dinner

8 Reasons Why A Group Dinner Is The Most Dreaded Event On A Girl’s Social Calendar

dinner
Charlotte Phillips

We’ve all been there. That familiar wave of dread at seeing the E-vite, the Facebook event, the mass text. It’s your best friend’s birthday, and you know you have to show up. Equally, you know it’s going to be a painful social experience because she’s gone with a group dinner.

This is the main way girls in their twenties celebrate life events, be it birthdays or graduations. Sushi, cake and boredom are generally involved. Group dinners go on forever, and involve you seeing people you haven’t seen since high school — by choice, and for good reason.

When you can get out of it, you do, but when you have to suck it up, just know you’re not alone. Absolutely everyone is sharing your resentment right alongside you, for the following reasons:

1. The organizing is hell.

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You start a group thread – and then you are stuck on this group thread, which has accomplished nothing, for months after.

Have you ever tried to get nine girls to commit to a night, a time and a place? You agree to Tuesday, and then three people flake. It gets switched to Thursday, but then you realize you have spin class at 7 pm.

Quite simply, it is no easy feat.


2. Picking a place is literally impossible.

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You try and pick a restaurant, but when your friend’s a gluten-free vegan and your best friend isn’t eating carbs or sugar and your other best friend really wants a steak, there is simply no restaurant in the Western hemisphere that could accommodate these demands.


3. You get hangry.

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So, so hangry. Because when you say 8 pm and you’re still waiting for three people at 9, the only thing to do is act as passive-aggressive as possible, by going quiet and checking your phone instead of actually participating in conversation.

Your food doesn’t arrive until 10 pm, at which point you want to stab whomever you’re next to with your knife.


4. It’s expensive…

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Blame etiquette or social protocol, but group dinners often end in splitting the bill because it’s “easiest.” This means that while you had a salad and tap water, you end up paying $45 to compensate for your friend’s sea bass and wine.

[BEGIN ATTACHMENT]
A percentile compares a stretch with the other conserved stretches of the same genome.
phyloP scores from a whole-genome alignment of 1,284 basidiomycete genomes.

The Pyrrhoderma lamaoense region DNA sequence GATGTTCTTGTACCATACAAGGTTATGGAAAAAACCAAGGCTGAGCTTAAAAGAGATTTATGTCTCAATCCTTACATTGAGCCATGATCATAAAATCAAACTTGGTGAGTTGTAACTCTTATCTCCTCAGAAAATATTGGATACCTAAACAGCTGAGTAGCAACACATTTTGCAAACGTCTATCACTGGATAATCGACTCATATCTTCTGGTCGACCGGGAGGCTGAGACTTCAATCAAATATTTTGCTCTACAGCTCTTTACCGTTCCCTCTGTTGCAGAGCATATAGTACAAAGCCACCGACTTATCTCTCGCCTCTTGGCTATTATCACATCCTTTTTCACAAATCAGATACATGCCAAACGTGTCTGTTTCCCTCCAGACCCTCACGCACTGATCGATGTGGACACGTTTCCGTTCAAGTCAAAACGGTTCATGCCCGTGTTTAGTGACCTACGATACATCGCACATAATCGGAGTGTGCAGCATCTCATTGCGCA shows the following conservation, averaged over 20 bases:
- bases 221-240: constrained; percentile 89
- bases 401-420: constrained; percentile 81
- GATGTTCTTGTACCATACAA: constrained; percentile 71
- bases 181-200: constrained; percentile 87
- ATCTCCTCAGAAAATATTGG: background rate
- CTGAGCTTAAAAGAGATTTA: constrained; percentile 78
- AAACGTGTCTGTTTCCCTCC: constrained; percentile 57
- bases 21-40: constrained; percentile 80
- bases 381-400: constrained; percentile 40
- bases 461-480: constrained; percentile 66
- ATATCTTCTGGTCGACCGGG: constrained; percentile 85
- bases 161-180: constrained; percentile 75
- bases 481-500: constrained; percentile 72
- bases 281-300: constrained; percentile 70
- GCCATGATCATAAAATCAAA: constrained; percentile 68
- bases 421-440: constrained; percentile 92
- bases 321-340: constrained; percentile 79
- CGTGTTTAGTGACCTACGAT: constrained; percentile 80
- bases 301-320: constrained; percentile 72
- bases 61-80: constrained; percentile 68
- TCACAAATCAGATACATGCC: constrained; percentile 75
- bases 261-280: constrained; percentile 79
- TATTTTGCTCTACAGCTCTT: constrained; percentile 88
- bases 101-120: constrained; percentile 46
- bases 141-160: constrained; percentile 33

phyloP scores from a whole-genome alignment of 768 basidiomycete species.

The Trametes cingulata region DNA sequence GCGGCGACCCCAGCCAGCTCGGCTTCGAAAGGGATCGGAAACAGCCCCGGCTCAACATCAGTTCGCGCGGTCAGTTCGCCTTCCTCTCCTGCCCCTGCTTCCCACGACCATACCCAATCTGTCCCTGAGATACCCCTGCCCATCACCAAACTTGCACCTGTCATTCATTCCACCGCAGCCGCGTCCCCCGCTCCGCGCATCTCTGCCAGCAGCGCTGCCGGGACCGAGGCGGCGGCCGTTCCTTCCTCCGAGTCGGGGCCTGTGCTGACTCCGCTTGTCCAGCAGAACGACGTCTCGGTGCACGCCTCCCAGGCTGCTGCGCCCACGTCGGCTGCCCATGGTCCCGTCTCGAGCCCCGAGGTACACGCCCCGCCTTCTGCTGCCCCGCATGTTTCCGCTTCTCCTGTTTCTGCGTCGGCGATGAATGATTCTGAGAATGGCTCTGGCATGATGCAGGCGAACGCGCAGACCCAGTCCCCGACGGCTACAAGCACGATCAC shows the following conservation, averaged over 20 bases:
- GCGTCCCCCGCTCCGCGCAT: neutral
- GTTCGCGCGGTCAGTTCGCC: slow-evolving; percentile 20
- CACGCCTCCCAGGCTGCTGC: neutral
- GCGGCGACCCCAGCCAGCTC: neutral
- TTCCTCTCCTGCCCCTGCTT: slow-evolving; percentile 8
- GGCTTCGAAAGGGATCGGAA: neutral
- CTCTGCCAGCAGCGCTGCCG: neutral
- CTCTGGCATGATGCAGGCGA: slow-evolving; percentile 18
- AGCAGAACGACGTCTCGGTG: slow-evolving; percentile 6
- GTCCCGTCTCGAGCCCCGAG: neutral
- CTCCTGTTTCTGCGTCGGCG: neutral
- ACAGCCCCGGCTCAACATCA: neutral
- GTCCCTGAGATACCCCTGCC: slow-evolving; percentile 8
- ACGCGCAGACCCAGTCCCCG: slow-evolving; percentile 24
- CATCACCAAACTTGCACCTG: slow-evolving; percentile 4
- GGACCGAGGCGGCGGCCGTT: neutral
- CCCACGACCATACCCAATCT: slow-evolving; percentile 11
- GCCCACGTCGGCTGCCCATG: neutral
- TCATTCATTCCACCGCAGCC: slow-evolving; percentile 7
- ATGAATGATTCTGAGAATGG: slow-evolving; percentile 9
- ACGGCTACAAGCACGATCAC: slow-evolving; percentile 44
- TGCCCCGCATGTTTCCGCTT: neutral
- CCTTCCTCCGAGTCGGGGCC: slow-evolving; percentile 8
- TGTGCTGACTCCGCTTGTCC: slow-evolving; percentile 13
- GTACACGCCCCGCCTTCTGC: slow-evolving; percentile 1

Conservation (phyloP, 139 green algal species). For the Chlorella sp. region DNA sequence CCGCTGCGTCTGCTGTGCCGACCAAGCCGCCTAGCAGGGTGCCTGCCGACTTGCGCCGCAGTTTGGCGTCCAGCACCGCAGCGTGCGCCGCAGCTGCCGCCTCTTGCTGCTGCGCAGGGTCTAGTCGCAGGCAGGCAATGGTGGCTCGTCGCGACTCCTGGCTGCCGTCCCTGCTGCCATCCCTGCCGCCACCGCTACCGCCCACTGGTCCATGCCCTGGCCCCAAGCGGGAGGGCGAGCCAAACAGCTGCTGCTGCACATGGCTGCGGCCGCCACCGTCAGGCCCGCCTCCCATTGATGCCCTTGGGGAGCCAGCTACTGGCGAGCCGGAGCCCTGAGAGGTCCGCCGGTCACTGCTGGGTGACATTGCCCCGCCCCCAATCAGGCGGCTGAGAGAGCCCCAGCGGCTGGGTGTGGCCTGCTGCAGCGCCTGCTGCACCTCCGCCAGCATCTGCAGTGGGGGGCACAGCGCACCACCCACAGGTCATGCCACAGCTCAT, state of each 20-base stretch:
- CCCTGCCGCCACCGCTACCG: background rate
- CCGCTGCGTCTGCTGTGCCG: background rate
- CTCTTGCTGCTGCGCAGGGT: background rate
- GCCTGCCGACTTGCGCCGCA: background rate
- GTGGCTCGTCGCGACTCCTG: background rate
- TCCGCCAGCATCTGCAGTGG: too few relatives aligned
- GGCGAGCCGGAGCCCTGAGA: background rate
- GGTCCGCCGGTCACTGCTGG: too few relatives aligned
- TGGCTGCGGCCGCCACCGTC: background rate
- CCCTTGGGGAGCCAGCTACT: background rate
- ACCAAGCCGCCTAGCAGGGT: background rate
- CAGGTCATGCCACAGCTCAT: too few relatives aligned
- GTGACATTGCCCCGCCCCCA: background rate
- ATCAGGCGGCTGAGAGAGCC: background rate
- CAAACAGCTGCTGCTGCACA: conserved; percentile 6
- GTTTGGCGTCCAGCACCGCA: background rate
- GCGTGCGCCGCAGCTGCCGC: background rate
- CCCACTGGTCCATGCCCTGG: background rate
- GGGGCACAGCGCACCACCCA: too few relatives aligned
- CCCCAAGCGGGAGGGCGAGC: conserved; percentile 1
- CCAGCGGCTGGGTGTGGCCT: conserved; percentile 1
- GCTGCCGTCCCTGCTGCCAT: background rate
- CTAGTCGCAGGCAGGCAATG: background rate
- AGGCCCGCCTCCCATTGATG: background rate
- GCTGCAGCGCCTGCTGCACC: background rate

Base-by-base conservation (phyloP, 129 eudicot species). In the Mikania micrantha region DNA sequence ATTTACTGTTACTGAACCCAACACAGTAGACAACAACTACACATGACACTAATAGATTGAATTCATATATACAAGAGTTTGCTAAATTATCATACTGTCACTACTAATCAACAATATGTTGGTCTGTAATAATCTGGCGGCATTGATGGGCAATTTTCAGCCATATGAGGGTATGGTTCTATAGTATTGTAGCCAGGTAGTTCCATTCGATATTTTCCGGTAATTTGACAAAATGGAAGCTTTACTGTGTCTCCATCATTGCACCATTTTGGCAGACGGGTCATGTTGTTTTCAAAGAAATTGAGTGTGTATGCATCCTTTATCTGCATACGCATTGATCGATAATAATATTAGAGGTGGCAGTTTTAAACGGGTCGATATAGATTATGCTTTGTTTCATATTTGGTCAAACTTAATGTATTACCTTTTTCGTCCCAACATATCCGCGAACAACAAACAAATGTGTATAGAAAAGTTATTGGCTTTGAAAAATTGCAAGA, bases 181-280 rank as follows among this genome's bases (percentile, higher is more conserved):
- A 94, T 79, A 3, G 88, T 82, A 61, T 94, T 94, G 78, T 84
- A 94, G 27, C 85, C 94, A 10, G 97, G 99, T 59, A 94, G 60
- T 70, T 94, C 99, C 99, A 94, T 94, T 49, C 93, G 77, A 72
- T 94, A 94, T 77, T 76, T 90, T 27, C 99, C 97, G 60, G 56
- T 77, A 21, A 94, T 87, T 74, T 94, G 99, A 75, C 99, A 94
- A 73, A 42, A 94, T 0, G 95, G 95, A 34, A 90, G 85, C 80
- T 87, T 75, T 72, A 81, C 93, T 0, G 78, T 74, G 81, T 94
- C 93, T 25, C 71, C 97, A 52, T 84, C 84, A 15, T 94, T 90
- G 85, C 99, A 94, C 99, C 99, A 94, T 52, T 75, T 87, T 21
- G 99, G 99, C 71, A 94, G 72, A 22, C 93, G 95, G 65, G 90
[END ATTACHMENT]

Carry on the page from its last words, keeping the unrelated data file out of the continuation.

This is so far from fair, it’s ridiculous, but you just smile through the pain. Grin or grimace, doesn’t matter.


5. …But not as expensive as group birthday dinners.

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It’s your friend’s birthday, so you buy her a present – let’s say it costs $40. Then she wants to go for dinner, so you pay for your dinner, plus you all split her share of dinner, which comes to a total of $60.

If you have several friends, you’re looking at a significant part of your hard-earned money going towards celebrating their non-milestone birthdays.


6. You hate most of the people there.

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Chances are, you dislike about 70 percent of your intimate friendship circle, so the probability of you actually wanting to spend hours in these people’s company is slim to none. You realize there’s a reason you prefer coffee dates: They’re quicker and easier to zone out on.

If you end up stuck next to a girl you despise (statistically, this is likely), all you can do is think happy thoughts and slowly demolish the bread basket.


7. You overeat.

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Scientific research has actually shown that girls eat more when out with friends than they would do if they were alone. Maybe you’re all binging together, maybe you haven’t eaten all day in dreaded anticipation or maybe you’re still hungry after your meal, so you finish your friend’s. (It happens.)

Group dinners are simply code for eating double calories.


8. Dividing the bill is harder than your GMAT.

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You and your friends are fairly smart, but splitting the bill is always, without fail, a disaster. It ends up involving six people using their iPhone calculators, and coming up with six different numbers.

Then you realize you forgot to factor in tip and have to start all over again. Meanwhile, you know what’s easy to calculate? Seamless, solo.

Charlotte Phillips

Charlotte Phillips

Editor

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